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Old 05-18-2020, 02:52 PM
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Mt. St. Helens 40 years ago today


Forty years. I have fond memories of that area I mean, before it blew up. Anyone else?
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Old 05-18-2020, 03:06 PM
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I still remember that poor old man, Harry R Truman, who refused to leave. His death must have been horrific. Or maybe not as the article speculates.

https://www.sciencehistory.org/disti...us-the-volcano
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Old 05-18-2020, 04:21 PM
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I didn't visit the mountain before it blew, but I stayed on a farm about 15 miles away in 1975, so I knew the general area. I worked as a guide on a tour of Washington in 1987 and was able to take a helicopter tour of the crater then.

At the time of the eruption I was living in Boulder, Colorado. The ash fall reached that far, and I remember seeing tiny flecks of ash on parked cars afterward.
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Old 05-18-2020, 04:25 PM
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I still have a couple of jars of ash in the basement.
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Old 05-18-2020, 04:47 PM
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The retired pilot who is now chief mechanic for the aviation museum where I work was contracted to take a couple of photographers up to view the eruption the morning it occurred. Some of the footage in this Youtube video may have been taken from his plane.
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Old 05-18-2020, 05:34 PM
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Originally Posted by needscoffee View Post
I still have a couple of jars of ash in the basement.
I have a couple jars, too. Collected from the Spokane area. Before the eruption on May 18, people were paying good money for Mt St Helens ash. Then suddenly, it was all over the state.

Today's xkcd is about the volcano, but a really weak effort. Except for that awful pun in the mouse-over text.
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Old 05-18-2020, 05:57 PM
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Lovely wife was at a Grateful Dead concert in Portland. She remembers they played "Fire on the Mountain." On the way home it took her awhile figure out what was falling on the windshield.
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Old 05-18-2020, 06:07 PM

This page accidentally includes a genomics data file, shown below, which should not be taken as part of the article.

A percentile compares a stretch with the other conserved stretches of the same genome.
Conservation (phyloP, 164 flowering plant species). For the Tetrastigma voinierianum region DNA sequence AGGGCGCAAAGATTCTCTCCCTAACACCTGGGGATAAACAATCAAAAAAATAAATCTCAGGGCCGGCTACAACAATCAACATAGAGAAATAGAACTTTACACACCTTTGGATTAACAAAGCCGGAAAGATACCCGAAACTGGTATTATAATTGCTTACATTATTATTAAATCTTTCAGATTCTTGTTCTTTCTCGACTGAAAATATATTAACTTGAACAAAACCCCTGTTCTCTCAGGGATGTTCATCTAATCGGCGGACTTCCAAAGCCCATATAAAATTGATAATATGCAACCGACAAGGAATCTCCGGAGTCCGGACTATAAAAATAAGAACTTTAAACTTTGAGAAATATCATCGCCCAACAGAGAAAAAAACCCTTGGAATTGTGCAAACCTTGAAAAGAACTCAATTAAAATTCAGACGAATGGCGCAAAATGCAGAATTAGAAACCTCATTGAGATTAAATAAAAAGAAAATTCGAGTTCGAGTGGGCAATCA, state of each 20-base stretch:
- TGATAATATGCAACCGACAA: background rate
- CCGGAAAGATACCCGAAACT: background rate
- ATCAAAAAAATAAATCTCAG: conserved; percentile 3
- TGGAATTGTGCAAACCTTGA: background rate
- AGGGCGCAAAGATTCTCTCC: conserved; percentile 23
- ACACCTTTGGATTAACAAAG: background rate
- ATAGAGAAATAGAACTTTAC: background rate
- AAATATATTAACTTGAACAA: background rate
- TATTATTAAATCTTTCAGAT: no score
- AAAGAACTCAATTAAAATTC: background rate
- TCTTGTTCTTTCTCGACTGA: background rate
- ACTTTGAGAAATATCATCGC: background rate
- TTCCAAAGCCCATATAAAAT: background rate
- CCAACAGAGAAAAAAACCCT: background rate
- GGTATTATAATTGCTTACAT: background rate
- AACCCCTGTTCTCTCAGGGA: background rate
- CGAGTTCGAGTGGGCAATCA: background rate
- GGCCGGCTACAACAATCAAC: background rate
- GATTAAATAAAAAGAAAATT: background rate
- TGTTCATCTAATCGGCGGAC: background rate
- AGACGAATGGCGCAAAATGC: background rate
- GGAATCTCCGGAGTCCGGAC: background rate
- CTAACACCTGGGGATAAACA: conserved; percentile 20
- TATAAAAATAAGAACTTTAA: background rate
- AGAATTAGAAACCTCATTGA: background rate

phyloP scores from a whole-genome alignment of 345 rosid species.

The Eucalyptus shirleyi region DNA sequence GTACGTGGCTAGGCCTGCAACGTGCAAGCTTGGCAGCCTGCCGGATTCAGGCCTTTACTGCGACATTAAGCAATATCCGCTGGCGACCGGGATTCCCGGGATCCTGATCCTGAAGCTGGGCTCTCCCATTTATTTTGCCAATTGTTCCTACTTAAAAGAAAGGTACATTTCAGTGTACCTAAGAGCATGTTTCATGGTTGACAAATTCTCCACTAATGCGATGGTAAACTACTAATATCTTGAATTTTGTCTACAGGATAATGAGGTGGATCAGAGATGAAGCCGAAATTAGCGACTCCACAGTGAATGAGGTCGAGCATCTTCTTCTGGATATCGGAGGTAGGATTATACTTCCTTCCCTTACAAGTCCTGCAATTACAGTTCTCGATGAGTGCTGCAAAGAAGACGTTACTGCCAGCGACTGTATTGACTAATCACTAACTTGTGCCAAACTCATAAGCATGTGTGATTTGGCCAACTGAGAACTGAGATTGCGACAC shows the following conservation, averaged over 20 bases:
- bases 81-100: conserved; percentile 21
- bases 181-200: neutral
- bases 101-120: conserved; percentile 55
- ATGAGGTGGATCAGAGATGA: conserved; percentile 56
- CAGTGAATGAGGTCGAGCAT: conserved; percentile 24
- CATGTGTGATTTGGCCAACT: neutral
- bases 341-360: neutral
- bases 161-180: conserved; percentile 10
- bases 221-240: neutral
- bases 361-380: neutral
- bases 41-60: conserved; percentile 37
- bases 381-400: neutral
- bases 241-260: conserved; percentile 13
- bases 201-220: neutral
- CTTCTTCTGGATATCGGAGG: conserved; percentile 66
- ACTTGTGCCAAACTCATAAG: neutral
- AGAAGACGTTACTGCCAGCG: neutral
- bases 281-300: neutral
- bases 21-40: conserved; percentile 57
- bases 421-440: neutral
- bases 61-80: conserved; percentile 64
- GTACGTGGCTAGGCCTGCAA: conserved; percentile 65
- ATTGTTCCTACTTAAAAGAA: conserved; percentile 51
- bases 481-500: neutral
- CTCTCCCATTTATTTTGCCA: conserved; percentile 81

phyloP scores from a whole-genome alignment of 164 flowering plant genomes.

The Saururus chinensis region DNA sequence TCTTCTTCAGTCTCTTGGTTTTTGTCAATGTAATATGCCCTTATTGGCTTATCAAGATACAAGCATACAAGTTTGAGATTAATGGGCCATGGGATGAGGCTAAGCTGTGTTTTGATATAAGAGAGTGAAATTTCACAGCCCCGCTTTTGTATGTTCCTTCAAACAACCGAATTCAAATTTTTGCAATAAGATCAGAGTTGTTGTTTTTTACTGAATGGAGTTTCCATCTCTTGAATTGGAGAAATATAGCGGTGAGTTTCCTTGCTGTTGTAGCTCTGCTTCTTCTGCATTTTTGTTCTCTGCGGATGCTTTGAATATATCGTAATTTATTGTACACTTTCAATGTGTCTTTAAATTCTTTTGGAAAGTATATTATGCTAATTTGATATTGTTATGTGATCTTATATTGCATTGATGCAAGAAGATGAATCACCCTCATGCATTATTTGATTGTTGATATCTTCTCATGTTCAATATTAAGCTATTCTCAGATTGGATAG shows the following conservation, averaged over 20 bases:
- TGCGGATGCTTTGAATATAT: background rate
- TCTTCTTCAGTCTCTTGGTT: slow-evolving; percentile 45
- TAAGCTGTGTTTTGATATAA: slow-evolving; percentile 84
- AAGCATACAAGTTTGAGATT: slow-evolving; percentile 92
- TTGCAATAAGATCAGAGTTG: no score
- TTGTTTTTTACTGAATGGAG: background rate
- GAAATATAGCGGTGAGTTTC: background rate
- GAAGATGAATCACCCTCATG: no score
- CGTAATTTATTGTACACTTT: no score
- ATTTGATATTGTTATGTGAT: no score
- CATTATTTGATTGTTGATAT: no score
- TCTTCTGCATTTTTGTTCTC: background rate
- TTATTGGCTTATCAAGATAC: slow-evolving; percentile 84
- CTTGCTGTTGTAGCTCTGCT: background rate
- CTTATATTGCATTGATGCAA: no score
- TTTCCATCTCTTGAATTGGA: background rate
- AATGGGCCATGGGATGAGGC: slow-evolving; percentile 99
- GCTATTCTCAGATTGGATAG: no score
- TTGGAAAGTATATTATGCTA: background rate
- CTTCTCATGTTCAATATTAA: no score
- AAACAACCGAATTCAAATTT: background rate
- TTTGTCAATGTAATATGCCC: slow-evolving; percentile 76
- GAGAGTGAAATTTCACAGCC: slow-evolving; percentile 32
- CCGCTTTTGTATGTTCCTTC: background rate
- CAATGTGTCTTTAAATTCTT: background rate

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The earthquake woke me up when it blew up. I briefly thought my brother was shaking my bed to mess with me. Spent a bunch of that day cruising the hills west of Seattle to try and get a good view.
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Old 05-18-2020, 06:12 PM
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Originally Posted by needscoffee View Post
I still have a couple of jars of ash in the basement.
My brother, who was 13, bought one of those jars at a local grocery store. It was packaged and labeled as a souvenir, and was something like $2.

I was 16, and I remember those brilliant sunsets in the Midwest for weeks afterwards.

Last edited by nearwildheaven; 05-18-2020 at 06:13 PM.
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Old 05-18-2020, 06:35 PM
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We were so close, that day. Drove up to Cayuse pass, then decided to head back home. Must have been around Greenwater when it blew, but we were in a noisy old pickup, so, never hear a thing and only found out about on TV when we got home. If we had gone down 123 toward Morton, we would have been in the midst of the first ashfall. And probably would have needed a new engine.
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Old 05-18-2020, 06:43 PM
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There must have been plenty of that ash about: Bozeman, MT got a three-inch layer. It's the only time in the history of Montana State University that the school has ever closed due to weather.

Apparently some folks cemented the ash and molded it into figurines. I have a small elephant statue that was made that way.
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Old 05-18-2020, 07:02 PM
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I have seen jewelry (in Wall, SD, as I recall) with green gems formed from MSH ash (essentially, glass).